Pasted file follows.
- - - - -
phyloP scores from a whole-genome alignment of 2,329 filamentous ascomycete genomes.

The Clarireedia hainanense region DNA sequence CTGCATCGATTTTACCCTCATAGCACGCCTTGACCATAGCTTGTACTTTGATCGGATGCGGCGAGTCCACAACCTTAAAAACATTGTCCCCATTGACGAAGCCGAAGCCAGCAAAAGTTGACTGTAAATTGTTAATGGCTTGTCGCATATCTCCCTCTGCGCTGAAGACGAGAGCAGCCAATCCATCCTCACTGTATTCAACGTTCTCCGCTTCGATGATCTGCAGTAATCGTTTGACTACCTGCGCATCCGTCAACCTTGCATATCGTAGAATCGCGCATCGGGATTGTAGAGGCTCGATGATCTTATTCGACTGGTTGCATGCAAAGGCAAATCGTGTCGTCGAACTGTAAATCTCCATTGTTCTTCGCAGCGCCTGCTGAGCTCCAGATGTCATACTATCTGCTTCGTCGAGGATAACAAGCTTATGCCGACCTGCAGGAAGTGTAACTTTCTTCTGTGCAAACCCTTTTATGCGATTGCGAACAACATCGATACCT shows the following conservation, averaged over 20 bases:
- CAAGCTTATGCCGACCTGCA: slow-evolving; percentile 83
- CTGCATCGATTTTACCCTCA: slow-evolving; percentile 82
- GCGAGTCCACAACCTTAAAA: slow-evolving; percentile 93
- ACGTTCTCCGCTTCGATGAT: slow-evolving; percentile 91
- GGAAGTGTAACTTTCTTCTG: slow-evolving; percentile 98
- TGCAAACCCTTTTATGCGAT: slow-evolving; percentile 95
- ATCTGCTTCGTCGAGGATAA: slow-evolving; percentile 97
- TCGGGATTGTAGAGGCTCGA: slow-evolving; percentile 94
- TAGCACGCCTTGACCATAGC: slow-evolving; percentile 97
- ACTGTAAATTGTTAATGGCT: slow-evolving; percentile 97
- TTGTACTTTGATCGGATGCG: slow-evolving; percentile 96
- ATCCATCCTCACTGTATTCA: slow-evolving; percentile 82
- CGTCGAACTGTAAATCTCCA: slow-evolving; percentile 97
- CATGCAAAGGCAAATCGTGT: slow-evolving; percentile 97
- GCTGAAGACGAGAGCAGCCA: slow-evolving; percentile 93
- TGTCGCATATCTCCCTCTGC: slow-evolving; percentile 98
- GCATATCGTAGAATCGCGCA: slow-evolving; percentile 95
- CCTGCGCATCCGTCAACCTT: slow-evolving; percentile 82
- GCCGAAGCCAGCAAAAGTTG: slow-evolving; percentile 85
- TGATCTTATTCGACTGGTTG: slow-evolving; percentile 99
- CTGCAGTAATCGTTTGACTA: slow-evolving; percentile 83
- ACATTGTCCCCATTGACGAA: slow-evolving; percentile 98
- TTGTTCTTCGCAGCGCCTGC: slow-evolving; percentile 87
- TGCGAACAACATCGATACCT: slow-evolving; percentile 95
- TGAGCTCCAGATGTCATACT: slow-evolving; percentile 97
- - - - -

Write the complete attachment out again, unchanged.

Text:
phyloP scores from a whole-genome alignment of 2,329 filamentous ascomycete genomes.

The Clarireedia hainanense region DNA sequence CTGCATCGATTTTACCCTCATAGCACGCCTTGACCATAGCTTGTACTTTGATCGGATGCGGCGAGTCCACAACCTTAAAAACATTGTCCCCATTGACGAAGCCGAAGCCAGCAAAAGTTGACTGTAAATTGTTAATGGCTTGTCGCATATCTCCCTCTGCGCTGAAGACGAGAGCAGCCAATCCATCCTCACTGTATTCAACGTTCTCCGCTTCGATGATCTGCAGTAATCGTTTGACTACCTGCGCATCCGTCAACCTTGCATATCGTAGAATCGCGCATCGGGATTGTAGAGGCTCGATGATCTTATTCGACTGGTTGCATGCAAAGGCAAATCGTGTCGTCGAACTGTAAATCTCCATTGTTCTTCGCAGCGCCTGCTGAGCTCCAGATGTCATACTATCTGCTTCGTCGAGGATAACAAGCTTATGCCGACCTGCAGGAAGTGTAACTTTCTTCTGTGCAAACCCTTTTATGCGATTGCGAACAACATCGATACCT shows the following conservation, averaged over 20 bases:
- CAAGCTTATGCCGACCTGCA: slow-evolving; percentile 83
- CTGCATCGATTTTACCCTCA: slow-evolving; percentile 82
- GCGAGTCCACAACCTTAAAA: slow-evolving; percentile 93
- ACGTTCTCCGCTTCGATGAT: slow-evolving; percentile 91
- GGAAGTGTAACTTTCTTCTG: slow-evolving; percentile 98
- TGCAAACCCTTTTATGCGAT: slow-evolving; percentile 95
- ATCTGCTTCGTCGAGGATAA: slow-evolving; percentile 97
- TCGGGATTGTAGAGGCTCGA: slow-evolving; percentile 94
- TAGCACGCCTTGACCATAGC: slow-evolving; percentile 97
- ACTGTAAATTGTTAATGGCT: slow-evolving; percentile 97
- TTGTACTTTGATCGGATGCG: slow-evolving; percentile 96
- ATCCATCCTCACTGTATTCA: slow-evolving; percentile 82
- CGTCGAACTGTAAATCTCCA: slow-evolving; percentile 97
- CATGCAAAGGCAAATCGTGT: slow-evolving; percentile 97
- GCTGAAGACGAGAGCAGCCA: slow-evolving; percentile 93
- TGTCGCATATCTCCCTCTGC: slow-evolving; percentile 98
- GCATATCGTAGAATCGCGCA: slow-evolving; percentile 95
- CCTGCGCATCCGTCAACCTT: slow-evolving; percentile 82
- GCCGAAGCCAGCAAAAGTTG: slow-evolving; percentile 85
- TGATCTTATTCGACTGGTTG: slow-evolving; percentile 99
- CTGCAGTAATCGTTTGACTA: slow-evolving; percentile 83
- ACATTGTCCCCATTGACGAA: slow-evolving; percentile 98
- TTGTTCTTCGCAGCGCCTGC: slow-evolving; percentile 87
- TGCGAACAACATCGATACCT: slow-evolving; percentile 95
- TGAGCTCCAGATGTCATACT: slow-evolving; percentile 97